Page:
If you get a big tax refund every year, you might want to claim more allowances. A big tax refund generally means you’re overpaying your taxes throughout the year, so claiming more allowances can balance that out a bit. Your refund won’t be as big, but your paychecks will be bigger.
On the other hand, too many allowances and you might underpay your taxes. If you claim too many, you may not have enough tax withheld each pay period and you’ll end up owing money in April. It’s probably better to err on the side of overpaying and not claim too many personal allowances. You can always adjust this number later and turn in a new W-4, too.
From there, you have two more worksheets you may need to fill out: the Deductions and Adjustments Worksheet, and the Two-Earners/Multiple Jobs Worksheet.
Decide If You Need to Make Any Adjustments
This worksheet is for any tax deductions and credits that might lower your taxable income. This will give the IRS a more accurate idea of your tax liability so you don’t overpay throughout the year. In basic terms, if you take any major deductions or credits that lower your taxable income by a lot, you’ll want to fill out this form. If you itemize your deductions, you should definitely fill out the form. Many people just take the standard deduction because it’s easier, but Itemizing makes more sense if you have specific, large expenses you can deduct, like mortgage interest payments, charitable contributions, medical expenses, and so on. You might also have credits or other “income adjustments” for things like a IRA contributions, alimony expenses, or student loan interest.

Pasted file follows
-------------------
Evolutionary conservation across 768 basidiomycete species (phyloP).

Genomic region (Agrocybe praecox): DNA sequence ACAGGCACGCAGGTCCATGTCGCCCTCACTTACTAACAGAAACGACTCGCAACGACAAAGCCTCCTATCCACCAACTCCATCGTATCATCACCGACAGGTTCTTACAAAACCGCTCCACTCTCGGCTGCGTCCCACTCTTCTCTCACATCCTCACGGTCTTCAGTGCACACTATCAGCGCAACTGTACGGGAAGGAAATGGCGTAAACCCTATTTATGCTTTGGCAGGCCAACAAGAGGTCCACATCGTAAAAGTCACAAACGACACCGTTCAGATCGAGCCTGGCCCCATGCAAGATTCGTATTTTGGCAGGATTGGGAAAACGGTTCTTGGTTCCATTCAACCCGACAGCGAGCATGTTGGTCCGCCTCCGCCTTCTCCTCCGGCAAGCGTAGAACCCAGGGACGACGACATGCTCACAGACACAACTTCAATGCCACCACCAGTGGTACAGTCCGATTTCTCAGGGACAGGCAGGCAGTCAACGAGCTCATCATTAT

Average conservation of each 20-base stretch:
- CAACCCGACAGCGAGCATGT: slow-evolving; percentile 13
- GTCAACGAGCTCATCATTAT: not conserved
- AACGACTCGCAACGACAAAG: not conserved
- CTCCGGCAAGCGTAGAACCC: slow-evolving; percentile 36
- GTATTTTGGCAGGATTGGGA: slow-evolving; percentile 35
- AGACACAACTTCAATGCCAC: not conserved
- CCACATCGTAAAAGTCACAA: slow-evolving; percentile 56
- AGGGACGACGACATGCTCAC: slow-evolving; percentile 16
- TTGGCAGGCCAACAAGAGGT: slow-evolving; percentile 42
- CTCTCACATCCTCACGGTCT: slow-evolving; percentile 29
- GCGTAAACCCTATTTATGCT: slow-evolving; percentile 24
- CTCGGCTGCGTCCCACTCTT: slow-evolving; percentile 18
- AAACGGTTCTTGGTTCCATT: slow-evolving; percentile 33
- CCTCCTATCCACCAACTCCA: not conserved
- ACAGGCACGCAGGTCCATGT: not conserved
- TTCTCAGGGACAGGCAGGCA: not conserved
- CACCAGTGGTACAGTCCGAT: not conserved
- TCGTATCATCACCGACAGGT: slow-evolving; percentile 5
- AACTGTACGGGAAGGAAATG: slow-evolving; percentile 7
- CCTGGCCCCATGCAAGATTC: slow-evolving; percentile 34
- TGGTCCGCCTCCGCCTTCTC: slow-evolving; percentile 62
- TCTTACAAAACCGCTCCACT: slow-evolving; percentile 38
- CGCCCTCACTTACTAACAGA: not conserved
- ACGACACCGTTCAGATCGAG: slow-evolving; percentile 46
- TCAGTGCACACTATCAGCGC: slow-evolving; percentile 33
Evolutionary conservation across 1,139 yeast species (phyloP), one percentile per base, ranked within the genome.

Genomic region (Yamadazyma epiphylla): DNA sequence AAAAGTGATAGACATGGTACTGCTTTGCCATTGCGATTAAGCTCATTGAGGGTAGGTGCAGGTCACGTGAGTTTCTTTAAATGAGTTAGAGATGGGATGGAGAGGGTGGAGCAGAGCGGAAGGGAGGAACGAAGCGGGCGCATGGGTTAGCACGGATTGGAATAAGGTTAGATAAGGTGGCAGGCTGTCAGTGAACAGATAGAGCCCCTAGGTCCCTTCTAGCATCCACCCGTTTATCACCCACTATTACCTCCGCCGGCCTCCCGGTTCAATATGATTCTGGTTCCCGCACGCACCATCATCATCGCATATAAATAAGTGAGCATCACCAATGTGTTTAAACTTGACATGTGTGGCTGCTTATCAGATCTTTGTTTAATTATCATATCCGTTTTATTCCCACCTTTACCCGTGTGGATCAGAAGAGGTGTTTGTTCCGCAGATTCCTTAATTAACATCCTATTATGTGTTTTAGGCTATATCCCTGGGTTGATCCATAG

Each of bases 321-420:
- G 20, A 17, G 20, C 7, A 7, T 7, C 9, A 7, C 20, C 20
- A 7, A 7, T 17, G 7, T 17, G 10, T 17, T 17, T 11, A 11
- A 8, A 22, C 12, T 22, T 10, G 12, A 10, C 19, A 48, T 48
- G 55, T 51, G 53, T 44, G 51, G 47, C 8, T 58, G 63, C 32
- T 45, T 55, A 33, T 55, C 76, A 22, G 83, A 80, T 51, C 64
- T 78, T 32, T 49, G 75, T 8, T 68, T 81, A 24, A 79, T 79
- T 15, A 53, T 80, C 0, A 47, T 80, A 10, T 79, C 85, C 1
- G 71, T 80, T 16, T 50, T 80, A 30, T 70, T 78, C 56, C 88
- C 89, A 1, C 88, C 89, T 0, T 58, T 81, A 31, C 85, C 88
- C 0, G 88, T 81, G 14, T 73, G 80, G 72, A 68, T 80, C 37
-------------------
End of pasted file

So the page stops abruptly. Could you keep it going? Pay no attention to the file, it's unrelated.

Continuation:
The worksheet instructs you to visit Publication 505 to see all of the credits you might be eligible for, but the IRS has a handy withholding calculator that’ll walk you through the process. The calculator will tell you your total itemized deductions along with your adjustments to income, which makes it really easy to fill out this worksheet.
Fill out “Two-Earners” If Your Household Has More Than One Income
You’ll use this worksheet if you have two jobs or if you’re married and your spouse has a job, too. The goal of this worksheet is to calculate how much extra you should have withheld from your paycheck, based on the amount of that second income.
This worksheet is pretty easy to follow, though. First, if you filled out the “Deductions and Adjustments” worksheet, you’ll enter your total from that worksheet on Line 1 of this one. From there, use the two tables at the bottom of the worksheet to fill in Lines 2-9. Table 1 is for the lowest paying job and Table 2 is for the highest paying job. These tables help you find your allowances based on both your incomes.
Each line of the worksheet is just basic math to calculate the additional amount you’ll have withheld from each paycheck, and you’ll enter this amount on Line 9.
Step Three: Fill Out Your W-4
Once your worksheets are completed, it’s time to fill in the blanks of your actual W-4 Form. Lines 1-4 are pretty standard stuff: your name, address, social security number, and tax filing status. In Line 5, you’ll enter the number you calculated from Line H of your Personal Allowances Worksheet UNLESS you filled out the Deductions and Adjustments Worksheet, then you’ll enter the number you calculated from Line 10 of that.
And if you filled out the Two-Earners Worksheet, find the amount you calculated in Line 9 of that worksheet, then write that amount in Line 6 of your W-4.
From there, you’ll sign your worksheet and hand it over to your employer. And that’s it! You should have just the right amount withheld from your paycheck. You won’t owe a bunch of money in April but you won’t get a huge refund, either.
Whenever you run into any major life changes, you’ll want to update this form, too. Obviously, if you get a new job, you’ll fill out a new one, but if you get married, have a kid, or get a second job, you’ll ask for a new W-4, then adjust accordingly.